‘We like Ama­zon as it’s hard to repli­cate’

The Daily Telegraph - Your Money - - INVESTING FUND OF THE WEEK -

Global funds have the ad­van­tage of be­ing able to jump be­tween dif­fer­ent com­pa­nies, in­vest­ing in those where they think the great­est growth will be. At a time of geopo­lit­i­cal un­cer­tainty, amid a new Amer­i­can Pres­i­dent, fears of emerg­ing mar­ket growth, Bri­tain’s Brexit ne­go­ti­a­tions and loom­ing elec­tions across Europe, this could be an ad­van­tage.

How­ever, Louise Keel­ing, man­ager of the RWC Global Hori­zons fund, said she is not con­cerned where a com­pany is based but only with how the stock will per­form over the long term. Her fund launched just over three years ago and has £110m in as­sets, mak­ing it smaller than many ri­vals.

Ms Keel­ing talks about get­ting a “Trump bump”, why Ama­zon’s busi­ness is near im­pos­si­ble to repli­cate – and why you should buy Lloyds now.

How do you in­vest?

We are su­per long term. A lot of fund man­agers in­vest based on one-year per­for­mance, be­cause that ties in with their per­sonal com­pen­sa­tion. But we want to in­vest in busi­nesses that ex­hibit long-term char­ac­ter­is­tics for growth – we are own­ers rather than renters of com­pa­nies.

We are com­pen­sated on a rolling five-year ba­sis, so that means we can ben­e­fit from the short-term na­ture of other in­vestors.

We are look­ing for com­pa­nies trad­ing at a frac­tion of their in­trin­sic value. I don’t want to over­pay for a car, a house or an in­vest­ment in a busi­ness.

Ama­zon is your largest hold­ing. Why?

We have held Ama­zon since the fund’s in­cep­tion over three years ago.

Ama­zon has suc­ceeded in part be­cause it shares its economies of scale and bet­ter pur­chas­ing power with its cus­tomers.

This now means it’s very dif­fi­cult, and would be ir­ra­tional, for some­one else to come in and recre­ate what Ama­zon has got, as they can’t pro­cure at the prices that Ama­zon sells at.

In the first year of us hold­ing it Ama­zon was our worst-per­form­ing stock but we felt that the in­vest­ment case was in­tact, so we added to it at be­low $300 a share and it be­came our top per­former.

You also have Lloyds in the port­fo­lio. Why do you think its shares will rise?

Lloyds is a good ex­am­ple of what we favour in fi­nan­cials, which is large sin­gle banks. Since the global fi­nan­cial cri­sis there has been a penalty for com­plex­ity.

Be­cause Lloyds is so large in the mort­gage sec­tor, it has economies of scale in that busi­ness, so it should be in a very strong po­si­tion to con­tinue to lead that mar­ket.

At the mo­ment you are pay­ing about the value of the com­pany’s as­sets and so we’re not pay­ing any­thing for the po­ten­tial growth in the busi­ness. If it is a tougher UK econ­omy, it will be more in­su­lated than others.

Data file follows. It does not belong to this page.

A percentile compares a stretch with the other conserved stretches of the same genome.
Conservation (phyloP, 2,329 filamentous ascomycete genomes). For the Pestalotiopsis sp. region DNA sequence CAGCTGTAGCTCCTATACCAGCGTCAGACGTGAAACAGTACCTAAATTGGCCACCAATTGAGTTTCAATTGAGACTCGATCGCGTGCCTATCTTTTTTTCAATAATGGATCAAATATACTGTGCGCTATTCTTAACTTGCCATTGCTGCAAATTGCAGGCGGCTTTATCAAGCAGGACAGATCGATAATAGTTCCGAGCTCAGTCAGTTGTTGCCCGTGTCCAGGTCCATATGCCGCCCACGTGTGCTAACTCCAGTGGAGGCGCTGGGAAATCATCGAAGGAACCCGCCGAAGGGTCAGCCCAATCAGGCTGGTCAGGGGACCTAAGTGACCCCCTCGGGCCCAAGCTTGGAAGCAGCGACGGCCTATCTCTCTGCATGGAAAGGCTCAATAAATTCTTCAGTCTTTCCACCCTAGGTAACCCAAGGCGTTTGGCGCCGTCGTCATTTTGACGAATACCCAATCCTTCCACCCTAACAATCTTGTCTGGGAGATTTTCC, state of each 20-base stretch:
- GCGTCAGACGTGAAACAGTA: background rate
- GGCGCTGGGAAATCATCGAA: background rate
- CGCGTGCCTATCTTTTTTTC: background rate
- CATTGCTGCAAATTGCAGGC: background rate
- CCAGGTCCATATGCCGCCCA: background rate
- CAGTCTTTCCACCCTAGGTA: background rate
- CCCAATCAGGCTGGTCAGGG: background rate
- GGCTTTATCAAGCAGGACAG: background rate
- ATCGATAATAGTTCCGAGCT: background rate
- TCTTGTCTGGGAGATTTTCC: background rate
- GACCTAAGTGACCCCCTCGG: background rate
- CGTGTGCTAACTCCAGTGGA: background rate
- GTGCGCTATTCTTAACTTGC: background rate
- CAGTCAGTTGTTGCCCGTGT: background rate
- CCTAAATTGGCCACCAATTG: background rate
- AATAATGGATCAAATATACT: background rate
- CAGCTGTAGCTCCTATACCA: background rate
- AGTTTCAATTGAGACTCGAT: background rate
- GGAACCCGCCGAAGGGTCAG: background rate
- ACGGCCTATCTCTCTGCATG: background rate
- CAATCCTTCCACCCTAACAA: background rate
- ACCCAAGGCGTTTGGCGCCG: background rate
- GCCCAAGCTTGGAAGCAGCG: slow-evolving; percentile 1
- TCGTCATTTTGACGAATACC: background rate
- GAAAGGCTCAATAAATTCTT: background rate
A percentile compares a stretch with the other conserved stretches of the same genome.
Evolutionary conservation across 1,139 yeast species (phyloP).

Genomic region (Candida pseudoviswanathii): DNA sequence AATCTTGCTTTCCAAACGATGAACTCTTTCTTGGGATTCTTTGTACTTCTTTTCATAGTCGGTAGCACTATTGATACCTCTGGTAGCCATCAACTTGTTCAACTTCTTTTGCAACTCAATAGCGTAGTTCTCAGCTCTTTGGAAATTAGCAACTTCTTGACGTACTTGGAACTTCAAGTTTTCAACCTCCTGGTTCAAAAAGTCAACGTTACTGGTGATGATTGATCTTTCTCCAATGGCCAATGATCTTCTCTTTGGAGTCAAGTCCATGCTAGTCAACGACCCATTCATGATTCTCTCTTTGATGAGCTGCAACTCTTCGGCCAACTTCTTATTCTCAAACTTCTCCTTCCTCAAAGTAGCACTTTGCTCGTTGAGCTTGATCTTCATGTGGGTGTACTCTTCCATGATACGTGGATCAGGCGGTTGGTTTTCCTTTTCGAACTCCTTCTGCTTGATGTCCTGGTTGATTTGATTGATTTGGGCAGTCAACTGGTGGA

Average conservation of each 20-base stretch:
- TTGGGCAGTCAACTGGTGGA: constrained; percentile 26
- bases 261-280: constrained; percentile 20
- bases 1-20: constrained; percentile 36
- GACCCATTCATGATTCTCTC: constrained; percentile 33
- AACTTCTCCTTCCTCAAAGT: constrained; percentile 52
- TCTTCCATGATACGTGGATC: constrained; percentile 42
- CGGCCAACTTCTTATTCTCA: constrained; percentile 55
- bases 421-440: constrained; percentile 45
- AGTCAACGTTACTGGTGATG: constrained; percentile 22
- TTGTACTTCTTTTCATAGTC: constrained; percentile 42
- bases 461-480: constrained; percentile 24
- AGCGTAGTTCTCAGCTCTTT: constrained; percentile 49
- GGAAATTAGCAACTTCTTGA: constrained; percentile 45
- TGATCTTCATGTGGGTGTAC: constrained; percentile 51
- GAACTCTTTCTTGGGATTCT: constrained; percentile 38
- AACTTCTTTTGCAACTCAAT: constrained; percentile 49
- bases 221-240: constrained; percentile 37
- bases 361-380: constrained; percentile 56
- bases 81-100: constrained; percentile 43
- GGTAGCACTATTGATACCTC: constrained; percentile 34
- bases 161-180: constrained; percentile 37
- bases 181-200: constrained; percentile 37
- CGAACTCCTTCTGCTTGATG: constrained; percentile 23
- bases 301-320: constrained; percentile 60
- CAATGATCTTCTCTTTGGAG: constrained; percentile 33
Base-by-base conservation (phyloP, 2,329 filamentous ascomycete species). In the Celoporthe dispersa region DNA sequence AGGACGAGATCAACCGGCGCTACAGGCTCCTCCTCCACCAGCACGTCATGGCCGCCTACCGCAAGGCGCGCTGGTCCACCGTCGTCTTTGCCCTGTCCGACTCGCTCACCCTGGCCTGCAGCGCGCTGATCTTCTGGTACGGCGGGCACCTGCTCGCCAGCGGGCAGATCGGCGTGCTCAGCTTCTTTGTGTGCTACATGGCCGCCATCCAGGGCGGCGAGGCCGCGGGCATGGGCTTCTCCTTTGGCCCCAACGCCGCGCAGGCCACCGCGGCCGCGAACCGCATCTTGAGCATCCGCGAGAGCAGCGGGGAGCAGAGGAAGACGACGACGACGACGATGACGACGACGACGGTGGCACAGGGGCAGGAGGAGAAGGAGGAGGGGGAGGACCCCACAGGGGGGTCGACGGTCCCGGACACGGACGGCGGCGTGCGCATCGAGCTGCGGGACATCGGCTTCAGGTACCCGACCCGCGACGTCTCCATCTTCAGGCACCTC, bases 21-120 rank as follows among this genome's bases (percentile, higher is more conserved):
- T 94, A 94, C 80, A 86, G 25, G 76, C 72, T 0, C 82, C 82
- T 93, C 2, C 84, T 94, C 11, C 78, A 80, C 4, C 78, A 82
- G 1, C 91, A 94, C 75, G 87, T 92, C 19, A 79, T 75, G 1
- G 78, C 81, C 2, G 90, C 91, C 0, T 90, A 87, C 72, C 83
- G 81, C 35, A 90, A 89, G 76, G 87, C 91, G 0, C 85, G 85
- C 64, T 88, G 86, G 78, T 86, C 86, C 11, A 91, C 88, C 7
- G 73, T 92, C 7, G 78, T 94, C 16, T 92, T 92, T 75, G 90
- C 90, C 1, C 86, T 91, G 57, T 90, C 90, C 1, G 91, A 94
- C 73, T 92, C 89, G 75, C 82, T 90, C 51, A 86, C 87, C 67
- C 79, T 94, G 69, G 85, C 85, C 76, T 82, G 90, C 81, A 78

Where do you see op­por­tu­ni­ties, ge­o­graph­i­cally, in the cur­rent mar­ket?

It’s all about find­ing great com­pa­nies, we don’t care where they are. We have been over­weight on Amer­i­can com­pa­nies, which has been very dif­fer­ent to many global funds – but that is be­cause we hap­pen to have found a lot of in­ter­est­ing op­por­tu­ni­ties in the US, not be­cause I’m mak­ing a big call on the US.

While some fund man­agers fo­cus on the short term, Laura Suter speaks to one who in­vests ‘su­per long-term’

You have 61pc of the fund in­vested in Amer­ica. What im­pact will Don­ald Trump’s pres­i­dency have on your port­fo­lio?

We own more “cycli­cal” com­pa­nies, those that are more sen­si­tive to the econ­omy, that we feel have been un­fairly pe­nalised.

What we’ve seen with the Trump bounce in the mar­ket, is that peo­ple have be­come more open to think­ing that, if there is fis­cal stim­u­lus or a fun­da­men­tal eco­nomic bounce in the US, these busi­nesses could ben­e­fit.

What would you have done if you hadn’t be­come a fund man­ager?

I started at the Bank of Eng­land on the grad­u­ate pro­gramme, so early-20s me would have ended up in de­vel­op­ment eco­nom­ics or stay­ing at the Bank. But, as for 44-year-old Louise, I would now be a stay-at-home mum, al­though I don’t think my chil­dren would like that par­tic­u­larly.

Do you have your own money in the fund?

Yes, all my liq­uid wealth. How to buy the fund as cheaply as pos­si­ble

The trust has a to­tal cost (the “OCF” or “TER”) of a year. Be sure to buy the right “share class”, which is “A”. The in­vest­ment shop through which you buy the fund will also levy a charge. Some will charge


a per­cent­age of the amount in­vested, others will ap­ply a flat an­nual fee. Our colour coded ta­bles at

tele­graph.co.uk/ in­vest­ing

will guide you to the cheapest fund shop for your cir­cum­stances.


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